Zone: Tea camellias can be grown anywhere that ornamental camellias grow (typically zones 7A and warmer). Plants will tolerate frost.
Light: A half-day of sun or more is best. In colder climates, plants will look better if protected from winter sun and winds.
Soil: Tea plants like well-drained, acidic soil (pH 5.5 or lower); in pots, use a camellia/azalea mix. Make conditioned soil by adding aged compost.
When and how to plant
Planting out: In early fall or spring, prepare a bed at least 3 by 3 feet, dig a hole 2 feet wider than the root ball, and refill with conditioned soil after centering the plant. Mulch within 4 inches of the stem. Space plants 3 feet apart.
Growing from seeds: Fresh or stored seeds can be planted in pots or directly in the ground. Cover with a light layer of soil, and keep moist. Germination takes 2-4 weeks
Fertilizing: Fertilize in early spring with a balanced mix or an organic compost. Use a slow-release source of nitrogen in the summer if you are harvesting heavily, no later than July. Excess fertilizer is not recommended, but rainfall (or watering) in summer encourages new growth.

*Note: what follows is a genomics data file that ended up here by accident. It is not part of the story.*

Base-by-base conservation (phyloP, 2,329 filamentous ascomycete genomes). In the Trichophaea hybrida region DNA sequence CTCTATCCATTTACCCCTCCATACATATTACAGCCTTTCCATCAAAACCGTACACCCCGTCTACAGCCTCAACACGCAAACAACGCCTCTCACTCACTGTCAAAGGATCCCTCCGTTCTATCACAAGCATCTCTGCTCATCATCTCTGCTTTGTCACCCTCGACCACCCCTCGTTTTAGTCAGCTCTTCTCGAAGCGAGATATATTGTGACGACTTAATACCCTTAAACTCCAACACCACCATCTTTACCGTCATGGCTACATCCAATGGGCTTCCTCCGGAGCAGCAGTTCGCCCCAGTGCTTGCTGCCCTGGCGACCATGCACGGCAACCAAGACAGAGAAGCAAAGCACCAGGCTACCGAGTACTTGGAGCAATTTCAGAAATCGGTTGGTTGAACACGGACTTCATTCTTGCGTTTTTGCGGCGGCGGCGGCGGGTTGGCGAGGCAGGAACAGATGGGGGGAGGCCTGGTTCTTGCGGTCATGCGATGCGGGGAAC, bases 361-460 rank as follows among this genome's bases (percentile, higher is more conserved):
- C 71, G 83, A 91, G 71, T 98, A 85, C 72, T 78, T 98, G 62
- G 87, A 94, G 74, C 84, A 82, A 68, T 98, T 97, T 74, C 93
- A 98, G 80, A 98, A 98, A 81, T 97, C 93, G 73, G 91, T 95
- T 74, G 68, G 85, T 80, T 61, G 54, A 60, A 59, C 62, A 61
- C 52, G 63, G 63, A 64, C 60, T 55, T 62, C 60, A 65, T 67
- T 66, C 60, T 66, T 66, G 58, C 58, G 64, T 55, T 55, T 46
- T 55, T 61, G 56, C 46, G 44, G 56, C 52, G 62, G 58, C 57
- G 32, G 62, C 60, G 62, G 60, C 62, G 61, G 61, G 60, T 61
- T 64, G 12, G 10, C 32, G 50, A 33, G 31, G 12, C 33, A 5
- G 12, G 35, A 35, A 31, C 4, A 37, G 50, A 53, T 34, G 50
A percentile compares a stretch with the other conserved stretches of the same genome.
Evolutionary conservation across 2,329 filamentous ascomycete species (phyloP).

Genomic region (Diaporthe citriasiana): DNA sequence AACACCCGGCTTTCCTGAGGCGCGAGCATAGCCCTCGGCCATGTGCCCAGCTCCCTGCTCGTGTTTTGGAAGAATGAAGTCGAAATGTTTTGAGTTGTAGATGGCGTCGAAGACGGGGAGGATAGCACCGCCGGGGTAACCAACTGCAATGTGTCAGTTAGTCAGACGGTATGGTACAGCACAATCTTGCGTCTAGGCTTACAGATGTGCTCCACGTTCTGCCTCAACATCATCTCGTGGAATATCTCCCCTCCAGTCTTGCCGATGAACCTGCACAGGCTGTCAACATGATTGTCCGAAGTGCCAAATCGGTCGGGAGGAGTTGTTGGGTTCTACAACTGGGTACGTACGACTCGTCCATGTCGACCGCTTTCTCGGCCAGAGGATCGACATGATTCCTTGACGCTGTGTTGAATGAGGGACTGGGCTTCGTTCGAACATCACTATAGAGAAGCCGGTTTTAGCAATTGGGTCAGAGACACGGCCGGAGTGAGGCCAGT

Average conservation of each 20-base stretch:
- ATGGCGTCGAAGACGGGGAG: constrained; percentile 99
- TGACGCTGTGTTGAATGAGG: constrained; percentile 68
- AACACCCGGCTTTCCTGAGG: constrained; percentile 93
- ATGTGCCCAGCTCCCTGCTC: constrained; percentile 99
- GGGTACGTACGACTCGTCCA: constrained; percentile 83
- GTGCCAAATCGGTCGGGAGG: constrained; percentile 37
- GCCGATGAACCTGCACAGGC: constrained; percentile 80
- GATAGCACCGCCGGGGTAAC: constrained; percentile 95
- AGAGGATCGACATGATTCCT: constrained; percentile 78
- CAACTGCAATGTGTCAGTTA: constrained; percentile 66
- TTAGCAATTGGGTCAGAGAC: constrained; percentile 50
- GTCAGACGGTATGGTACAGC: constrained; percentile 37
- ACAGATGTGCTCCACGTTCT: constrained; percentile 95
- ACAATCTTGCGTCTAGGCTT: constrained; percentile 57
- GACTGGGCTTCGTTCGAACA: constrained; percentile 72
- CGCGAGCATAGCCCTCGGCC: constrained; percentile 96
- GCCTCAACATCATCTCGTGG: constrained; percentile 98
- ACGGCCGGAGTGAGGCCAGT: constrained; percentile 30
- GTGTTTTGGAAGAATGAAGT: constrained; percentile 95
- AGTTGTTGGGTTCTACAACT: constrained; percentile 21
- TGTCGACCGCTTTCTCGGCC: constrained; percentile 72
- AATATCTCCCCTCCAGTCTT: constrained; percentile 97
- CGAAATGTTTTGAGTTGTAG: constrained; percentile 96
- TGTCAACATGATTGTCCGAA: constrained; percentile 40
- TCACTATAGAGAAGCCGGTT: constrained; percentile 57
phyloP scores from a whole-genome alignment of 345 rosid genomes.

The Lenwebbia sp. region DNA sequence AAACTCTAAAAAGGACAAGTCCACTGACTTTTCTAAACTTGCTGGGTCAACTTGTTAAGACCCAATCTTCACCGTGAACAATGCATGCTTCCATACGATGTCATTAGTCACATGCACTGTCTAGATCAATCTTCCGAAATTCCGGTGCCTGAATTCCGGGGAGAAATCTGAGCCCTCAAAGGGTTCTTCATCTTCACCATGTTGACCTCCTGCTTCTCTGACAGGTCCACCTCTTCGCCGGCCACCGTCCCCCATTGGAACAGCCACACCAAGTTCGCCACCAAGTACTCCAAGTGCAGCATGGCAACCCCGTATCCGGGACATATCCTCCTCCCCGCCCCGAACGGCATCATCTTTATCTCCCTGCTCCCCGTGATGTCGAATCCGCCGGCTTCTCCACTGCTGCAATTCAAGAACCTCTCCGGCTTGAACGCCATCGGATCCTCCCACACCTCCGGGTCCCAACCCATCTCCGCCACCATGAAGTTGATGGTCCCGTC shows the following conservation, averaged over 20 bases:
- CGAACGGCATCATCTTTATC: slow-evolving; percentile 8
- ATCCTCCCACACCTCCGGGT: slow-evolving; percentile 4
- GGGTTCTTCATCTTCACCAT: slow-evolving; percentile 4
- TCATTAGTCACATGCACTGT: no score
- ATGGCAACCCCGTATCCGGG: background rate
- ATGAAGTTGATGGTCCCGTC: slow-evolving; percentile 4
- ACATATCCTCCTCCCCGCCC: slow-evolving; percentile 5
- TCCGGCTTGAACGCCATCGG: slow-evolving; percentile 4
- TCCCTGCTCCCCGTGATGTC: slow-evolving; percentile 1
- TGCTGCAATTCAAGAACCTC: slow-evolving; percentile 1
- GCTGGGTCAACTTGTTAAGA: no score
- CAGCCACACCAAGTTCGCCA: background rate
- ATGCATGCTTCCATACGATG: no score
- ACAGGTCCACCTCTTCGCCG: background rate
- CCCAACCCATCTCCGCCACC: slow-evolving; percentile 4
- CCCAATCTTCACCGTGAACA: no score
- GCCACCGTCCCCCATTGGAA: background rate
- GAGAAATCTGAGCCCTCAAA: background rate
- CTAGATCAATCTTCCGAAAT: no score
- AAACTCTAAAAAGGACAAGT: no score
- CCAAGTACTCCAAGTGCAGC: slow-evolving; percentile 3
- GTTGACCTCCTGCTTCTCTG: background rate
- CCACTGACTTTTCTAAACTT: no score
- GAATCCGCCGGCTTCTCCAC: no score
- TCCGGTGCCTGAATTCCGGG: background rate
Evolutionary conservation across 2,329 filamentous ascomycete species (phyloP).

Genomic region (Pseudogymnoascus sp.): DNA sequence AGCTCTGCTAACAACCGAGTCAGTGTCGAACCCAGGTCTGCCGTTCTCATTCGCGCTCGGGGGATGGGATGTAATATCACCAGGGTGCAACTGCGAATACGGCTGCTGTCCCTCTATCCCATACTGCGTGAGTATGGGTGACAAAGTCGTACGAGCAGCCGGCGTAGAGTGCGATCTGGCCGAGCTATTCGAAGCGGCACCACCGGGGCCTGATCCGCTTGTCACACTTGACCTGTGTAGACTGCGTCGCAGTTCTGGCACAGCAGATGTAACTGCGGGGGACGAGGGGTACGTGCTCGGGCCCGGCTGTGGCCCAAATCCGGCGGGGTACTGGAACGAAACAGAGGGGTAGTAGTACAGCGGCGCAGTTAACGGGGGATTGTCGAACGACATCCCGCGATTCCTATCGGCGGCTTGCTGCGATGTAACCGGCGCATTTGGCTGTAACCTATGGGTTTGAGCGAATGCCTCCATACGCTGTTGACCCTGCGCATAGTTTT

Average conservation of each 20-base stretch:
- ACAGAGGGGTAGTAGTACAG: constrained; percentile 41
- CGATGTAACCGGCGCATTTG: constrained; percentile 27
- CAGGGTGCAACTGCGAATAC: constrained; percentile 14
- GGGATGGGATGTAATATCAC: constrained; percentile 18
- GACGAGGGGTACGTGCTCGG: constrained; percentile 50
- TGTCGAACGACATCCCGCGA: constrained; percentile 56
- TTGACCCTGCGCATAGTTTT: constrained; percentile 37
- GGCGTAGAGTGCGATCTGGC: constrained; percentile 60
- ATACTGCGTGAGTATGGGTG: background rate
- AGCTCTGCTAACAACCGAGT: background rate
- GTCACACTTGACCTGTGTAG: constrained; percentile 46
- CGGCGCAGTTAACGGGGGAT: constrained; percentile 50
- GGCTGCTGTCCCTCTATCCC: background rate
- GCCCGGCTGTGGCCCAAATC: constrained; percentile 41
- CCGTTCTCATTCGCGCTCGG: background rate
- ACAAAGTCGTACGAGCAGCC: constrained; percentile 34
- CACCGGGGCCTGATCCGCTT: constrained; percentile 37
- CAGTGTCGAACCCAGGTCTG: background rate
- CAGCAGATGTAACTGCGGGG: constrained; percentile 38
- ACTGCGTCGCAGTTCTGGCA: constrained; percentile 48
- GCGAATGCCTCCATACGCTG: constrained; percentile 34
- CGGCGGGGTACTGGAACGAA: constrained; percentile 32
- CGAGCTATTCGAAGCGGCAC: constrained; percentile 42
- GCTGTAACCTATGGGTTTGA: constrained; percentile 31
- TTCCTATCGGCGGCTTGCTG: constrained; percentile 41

Growing in pots: Tea is not a houseplant, but can be kept alive indoors in colder climates. Keep in a cool, humid environment with good light, such as a south facing window or porch. Every few years, plants need to be potted-up.
Pruning tea plants
Tea plants require 3-5 years of growth prior to a productive harvest. Plants can be kept low for harvesting, but will grow large if you let them.
First year plants are pruned to 6-10 inches to promote low, spreading branches. Pruning in the next few years continues to develop branching.
Prune after flowering in late fall through winter to promote spring growth.
Tea is produced from the tender new growth of the plant – the top “two leaves and a bud” (i.e., the youngest leaf – before opening).
New growth (flushes) occur in spring-summer, and harvesting stimulates new growth – typically up to 4 flushes per year.
A small handful of fresh shoots will yield a cup of tea. Processed tea dries down to about 20% of the weight of fresh leaves.
The amount you can harvest from one plant depends on the size, pruning, and growing conditions.
We are constantly learning through our own experiences and from our customers and colleagues. We welcome your questions, suggestions and comments. For more in-depth information, stay tuned for our upcoming book!
Take the survey: In the past few years we have begun surveying growers with a wide range of experience in tea gardening. We’re eager to continue learning what has worked (and hasn’t worked) for you, so if you haven’t already taken the survey, you can share your experiences growing tea here: forms.gle/Lt7WAfAqA26H4wnM6.